by John P. Miersma, The Walchem Group of Companies

Changes in the world economy, the markets we serve and the pump industry are continuing at an exponential rate. To a large extent, the pump industry has reacted to change more than it has been a driver of change. At the same time, the pump industry's ability to manage through change has been reduced by industry consolidation and the loss of skilled talent to downsizing, retirement and other industries.

In fact, a closer view of changes in the world economy and our markets reveals that the pump industry has many opportunities to advance both corporate and societal goals by taking a lead position in defining and managing change. Fundamentally key to moving North American economies, our industry, our companies and ourselves into this position of leadership is a commitment to continuous learning.

We frequently speak of "innovation" as being important to growth and success in the pump industry; innovation is the product of talent, which is, in turn, largely a product of continuous learning. A core value statement of "listen - learn - lead" would be well suited to a pump company committed to acting upon this vision. A number of companies (mostly the larger ones) in the pump industry understand this and have already set related goals, developed strategies and crafted action plans.

I approach this topic as an executive of a group of companies with businesses ranging from tanks to pumps to leading-edge monitoring and control equipment, and as a resident of a small state (Massachusetts) with nearly 130 colleges and universities.

The Scope of Total Training

Pump companies' training generally focuses on the technical skills of engineers, salespeople and distributors, along with some specialized training offered by colleges and universities, distributors and consultants.

While this core training remains critically important, our industry must broaden the scope of both its technical and non-technical training. In the January 2006 issue of Pumps & Systems, John Allen, the president of Wilden Pump & Engineering LLC, observed, "The successful company of the future must be global and be a total provider, not just an equipment supplier. Being a total provider requires retaining a vertical depth of knowledge at every level of the organization, from the manufacturing plant through distribution to sales and service" (emphasis added).1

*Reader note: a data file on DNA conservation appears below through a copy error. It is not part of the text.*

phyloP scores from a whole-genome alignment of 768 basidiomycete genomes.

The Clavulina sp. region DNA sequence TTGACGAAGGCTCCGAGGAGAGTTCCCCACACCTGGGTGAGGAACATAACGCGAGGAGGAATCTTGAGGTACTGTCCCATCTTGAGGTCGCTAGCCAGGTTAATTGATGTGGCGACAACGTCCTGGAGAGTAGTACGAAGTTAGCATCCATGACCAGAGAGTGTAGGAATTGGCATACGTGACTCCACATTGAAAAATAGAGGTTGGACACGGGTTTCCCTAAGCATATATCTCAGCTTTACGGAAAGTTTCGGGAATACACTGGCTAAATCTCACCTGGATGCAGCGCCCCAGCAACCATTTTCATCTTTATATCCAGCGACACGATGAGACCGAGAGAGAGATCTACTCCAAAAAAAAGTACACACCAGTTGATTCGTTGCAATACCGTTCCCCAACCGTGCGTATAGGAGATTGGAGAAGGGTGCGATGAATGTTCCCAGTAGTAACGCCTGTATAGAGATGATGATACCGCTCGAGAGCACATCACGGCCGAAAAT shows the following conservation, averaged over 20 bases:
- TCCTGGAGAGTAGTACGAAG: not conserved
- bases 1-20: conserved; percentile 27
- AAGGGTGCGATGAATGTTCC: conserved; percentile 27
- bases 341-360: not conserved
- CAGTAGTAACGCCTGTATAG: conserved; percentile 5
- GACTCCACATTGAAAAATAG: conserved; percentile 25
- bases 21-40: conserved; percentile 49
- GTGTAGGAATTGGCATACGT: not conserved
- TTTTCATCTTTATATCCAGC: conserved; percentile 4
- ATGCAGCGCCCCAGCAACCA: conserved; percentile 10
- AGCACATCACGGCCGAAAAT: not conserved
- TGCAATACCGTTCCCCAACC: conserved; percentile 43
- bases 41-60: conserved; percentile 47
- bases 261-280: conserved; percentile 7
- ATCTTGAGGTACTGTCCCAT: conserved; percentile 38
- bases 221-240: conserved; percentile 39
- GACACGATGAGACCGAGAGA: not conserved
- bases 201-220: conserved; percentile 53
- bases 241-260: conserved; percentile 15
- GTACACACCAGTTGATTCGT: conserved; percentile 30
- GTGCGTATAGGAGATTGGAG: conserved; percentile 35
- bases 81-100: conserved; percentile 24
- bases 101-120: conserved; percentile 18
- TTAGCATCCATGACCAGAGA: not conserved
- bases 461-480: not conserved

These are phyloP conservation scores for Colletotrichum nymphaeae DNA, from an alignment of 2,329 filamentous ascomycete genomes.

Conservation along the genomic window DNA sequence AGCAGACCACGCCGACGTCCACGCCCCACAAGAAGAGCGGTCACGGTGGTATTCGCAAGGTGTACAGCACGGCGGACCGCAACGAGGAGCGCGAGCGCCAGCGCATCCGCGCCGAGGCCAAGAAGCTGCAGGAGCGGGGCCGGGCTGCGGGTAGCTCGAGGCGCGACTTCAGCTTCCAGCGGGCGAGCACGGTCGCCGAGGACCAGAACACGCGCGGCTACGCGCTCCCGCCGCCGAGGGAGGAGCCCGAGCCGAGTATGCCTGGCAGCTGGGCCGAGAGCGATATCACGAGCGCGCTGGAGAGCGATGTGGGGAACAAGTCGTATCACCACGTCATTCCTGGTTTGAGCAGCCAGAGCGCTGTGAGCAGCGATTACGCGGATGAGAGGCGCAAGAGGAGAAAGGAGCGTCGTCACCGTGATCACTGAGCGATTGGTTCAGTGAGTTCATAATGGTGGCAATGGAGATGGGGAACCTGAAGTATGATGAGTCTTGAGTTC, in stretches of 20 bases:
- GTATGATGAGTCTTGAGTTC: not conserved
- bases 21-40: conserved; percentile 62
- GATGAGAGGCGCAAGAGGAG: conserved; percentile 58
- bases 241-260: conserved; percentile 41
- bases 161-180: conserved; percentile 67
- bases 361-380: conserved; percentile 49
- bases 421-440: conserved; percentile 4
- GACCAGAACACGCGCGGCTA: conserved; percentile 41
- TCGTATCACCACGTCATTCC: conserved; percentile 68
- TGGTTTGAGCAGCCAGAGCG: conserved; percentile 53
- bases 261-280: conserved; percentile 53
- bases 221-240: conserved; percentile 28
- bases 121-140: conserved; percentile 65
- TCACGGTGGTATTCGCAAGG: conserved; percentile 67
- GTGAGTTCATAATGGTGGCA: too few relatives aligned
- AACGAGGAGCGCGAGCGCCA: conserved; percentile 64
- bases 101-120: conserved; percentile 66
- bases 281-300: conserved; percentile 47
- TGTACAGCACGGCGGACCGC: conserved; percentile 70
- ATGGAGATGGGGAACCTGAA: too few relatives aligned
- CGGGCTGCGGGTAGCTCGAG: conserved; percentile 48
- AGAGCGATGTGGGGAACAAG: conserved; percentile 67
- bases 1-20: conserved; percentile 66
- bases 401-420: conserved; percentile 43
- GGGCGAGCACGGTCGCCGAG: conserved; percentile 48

Beyond expanded technical training, all pump companies should consider training in complementary areas, including global cultures, global business ethics, communications, business metrics, functional best practices, life cycle costing, energy efficiency, six sigma, lean manufacturing, corporate policies and procedures, relevant global laws and regulations, and so on as part of a comprehensive training strategy.

As noted above, past training generally concentrated in a relatively small area near the center of this graph.
Consolidation in the pump industry creates a need for training to expand horizontally. Broadened training goals include effective and efficient communications, avoiding redundancy and promoting common (or complementary) corporate cultures and themes.
Many developments create a need for training to expand vertically. New training goals are related to such developments as:  
Advances in technology, including the market's growing interest in predictive monitoring and control technologies
The move to become total providers of pump and systems solutions.
Growing emphasis on energy efficiency.
An increasing focus on life cycle cost.
The growing number of supplier and customer partnerships including arrangements with distributors and aftermarket partners.
Globalization creates the need for training to expand along both axes.
The Value of Total Training
Quality, comprehensive training can be a substantial investment in terms of both development cost and implementation cost, where most of the value invested involves trainers' and trainees' time.

Although difficult to quantify, the cost of not providing training in any or all of the areas discussed above can be extraordinarily high. Risk management is a core element of the business planning process for all of our companies, where we decide how much risk is tolerable, what the cost will be to contain risk at this level and what specific investments we must make to accomplish this. Training is one of those investments. Classic examples of training in the pump industry center on improperly specified, installed or maintained pumps. Other timely examples might center on employee conduct, export control regulations, energy efficiency measures or foreign business ethics and practices.

At Walchem, we have made use of state grants available for employee training, most recently for a comprehensive review and upgrade of our quality management system. In our case, we employed grant consultants whose knowledge of the various grant programs available, the funding status of each program and ways and means of navigating through each different program was key.

Consultants may specialize in federal or state grants, or even in specific federal or state programs. Josh Britton of Comprehensive Funding Solutions, Inc. (Feeding Hills, MA) characterizes his business as one that "specializes in training consultation, grant writing and grant management with the goal of simplifying the entire grant process for companies who are seeking to develop employee skills, increase competitiveness and grow profits."